Archive for August, 2009

Good Food… Good Times

I love to discover that there is yet another amazing place to dine in Sanbon.  It’s hidden away in the basement of a giant building near the subway station.  Once inside the restaurant you are surrounded by deep hues of red and purple, curtains hang around many of the tables, candles are lit, pillows line the floor, a crystal chandelier hangs over a small pond full of shiny rocks, and the smell of food makes you salivate.  Sadly, I don’t even know the name of this restaurant.

This place is wonderful in that it brings all the food out in various courses.  The food just keeps coming and coming.  If you want more of one of the courses, they’ll bring out more of that course.  It’s great.   We ate salad, potatoes, pineapples, 3 types of beef, chicken curry and grilled teriyaki chicken.  There was soo much food that we only ordered more of one of the beef dishes.  The spices were unique in that I couldn’t even begin to describe them.  I will be going back to this place for sure.

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The Lull

Lately it has been quite normal in the Land of the Morning Calm.   There has been a sea of new faces matched with a wave of familiar faces leaving Korea.  When summer session ended, schools brought in their new teachers.  Soon, even at our school, we’ll have a new co-worker.  Seth and I have been here for just about 7 months so we’ve had time to make friends and be sad to see them move away.

I believe the most exciting news I have to report is that we rearranged the apartment, again.  I think it’s working out nicely.  We got rid of one of our couches.  Yes, this tiny shoebox of an apartment had two couches!  Neither of us sat on this ugly-orange nasty couch with rips and tears that we taped with green duct tape.  That allowed us to move everything around, freeing up a huge area.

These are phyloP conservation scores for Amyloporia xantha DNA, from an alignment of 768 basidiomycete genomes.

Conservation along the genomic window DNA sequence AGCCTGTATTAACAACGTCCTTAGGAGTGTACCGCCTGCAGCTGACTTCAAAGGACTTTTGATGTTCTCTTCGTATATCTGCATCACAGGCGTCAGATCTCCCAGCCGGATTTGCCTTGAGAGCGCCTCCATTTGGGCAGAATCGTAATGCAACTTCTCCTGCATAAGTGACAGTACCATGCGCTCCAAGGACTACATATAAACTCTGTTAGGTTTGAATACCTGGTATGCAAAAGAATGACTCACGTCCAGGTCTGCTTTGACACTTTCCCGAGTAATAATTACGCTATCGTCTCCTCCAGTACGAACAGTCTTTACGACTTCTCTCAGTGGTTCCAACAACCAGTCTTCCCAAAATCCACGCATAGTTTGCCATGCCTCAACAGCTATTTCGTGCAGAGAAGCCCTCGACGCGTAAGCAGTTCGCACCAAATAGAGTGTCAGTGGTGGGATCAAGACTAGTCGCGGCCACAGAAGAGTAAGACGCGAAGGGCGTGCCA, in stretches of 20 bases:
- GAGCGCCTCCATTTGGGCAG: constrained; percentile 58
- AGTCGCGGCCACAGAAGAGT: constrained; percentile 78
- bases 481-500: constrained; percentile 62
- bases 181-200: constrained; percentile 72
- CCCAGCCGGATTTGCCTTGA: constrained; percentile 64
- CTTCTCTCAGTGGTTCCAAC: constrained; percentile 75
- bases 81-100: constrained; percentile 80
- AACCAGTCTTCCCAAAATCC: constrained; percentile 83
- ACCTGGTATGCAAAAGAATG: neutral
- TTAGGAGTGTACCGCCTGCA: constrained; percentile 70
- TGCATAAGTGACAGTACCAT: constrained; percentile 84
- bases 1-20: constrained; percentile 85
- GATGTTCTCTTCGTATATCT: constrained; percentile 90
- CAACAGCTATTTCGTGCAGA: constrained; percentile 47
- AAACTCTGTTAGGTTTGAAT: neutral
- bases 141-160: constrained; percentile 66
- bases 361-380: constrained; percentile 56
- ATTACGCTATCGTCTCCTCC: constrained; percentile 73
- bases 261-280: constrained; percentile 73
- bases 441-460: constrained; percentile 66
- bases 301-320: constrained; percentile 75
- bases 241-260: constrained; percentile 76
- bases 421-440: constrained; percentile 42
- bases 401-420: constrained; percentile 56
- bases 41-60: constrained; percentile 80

Pictures around Sanbon:

times Royal Azalea Hill at Gunpo IMG_0609

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My Latest Creations

I’ve been on a painting kick lately.  Before coming to South Korea, I never really painted anything other than walls.  I love painting with friends, drinking some wine and spending the day changing the look of a room.  Now, I paint by myself for meditation and self reflection.   It’s wonderful.  Here is my latest work… they’re not wonderful, but I wanted to share.

Korean lotus flower

Sunflower

Hearts and flowers falling from the sky.

Wind, Water, Earth, Fire

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Hanagae Beach

I took a weekend trip with some delightful girls.  Fabulous time.

Muuido Island was 2 1/2 hours away from Sanbon, a bit West of Incheon… soo worth the travel time on the subway, bus, ferry and another bus.  Hanagae Beach is this tiny beach with an extremely low tide, as in 2K of low tide sandy nothingness.  I loved the rocky cliffs and had fun exploring a few of the rock areas.

The jellyfish were insane.  On the ferry ride, we could see giant jellyfish floating around.  I am not kidding when I say that some of them were bigger than me!

Upon arrival, I was shocked to see soo many Westerners.   It certainly wasn’t any Myrtle Beach or Daytona… thank goodness.  But adding to the 50, give or take, Westerners were Koreans dressed head to toe in hiking gear, swimming fully clothed, clamming in the low tide area, mud wrestling, and spinning until they fall down.   Such a great place to people watch.   I read a book, lounged, sat by a bonfire, ate sooo much ice cream and got sunburned.  The lobster family has welcomed me in with open claws.

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Random Signs from Taipei

I thought the signs around Taipei were funny.  Signs on vehicles, in the subway, store names, massage parlors and on windows.  My favorite sign is the one from a restaurant that had toilets as seats and fake poo all over the tables and on the walls… it was hilarious.  Needless to say, we didn’t eat there.

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Taroko Gorge

One day tour of Taroko Gorge National Park.

I would highly recommend anyone wanting to visit this area take a tour.  It is widely spread out and having a van waiting at the end of a 30 minute hike is nice, instead of having to hike the same way back to reach your vehicle again.  Our tour left Taipei at 7am, taking a plane to Hualien which was only a short 20 minute ride to Taroko Gorge.  We were picked up from the airport and overall the tour was amazing.  I now have the urge to go white water rafting from viewing the winding rivers throughout the gorge.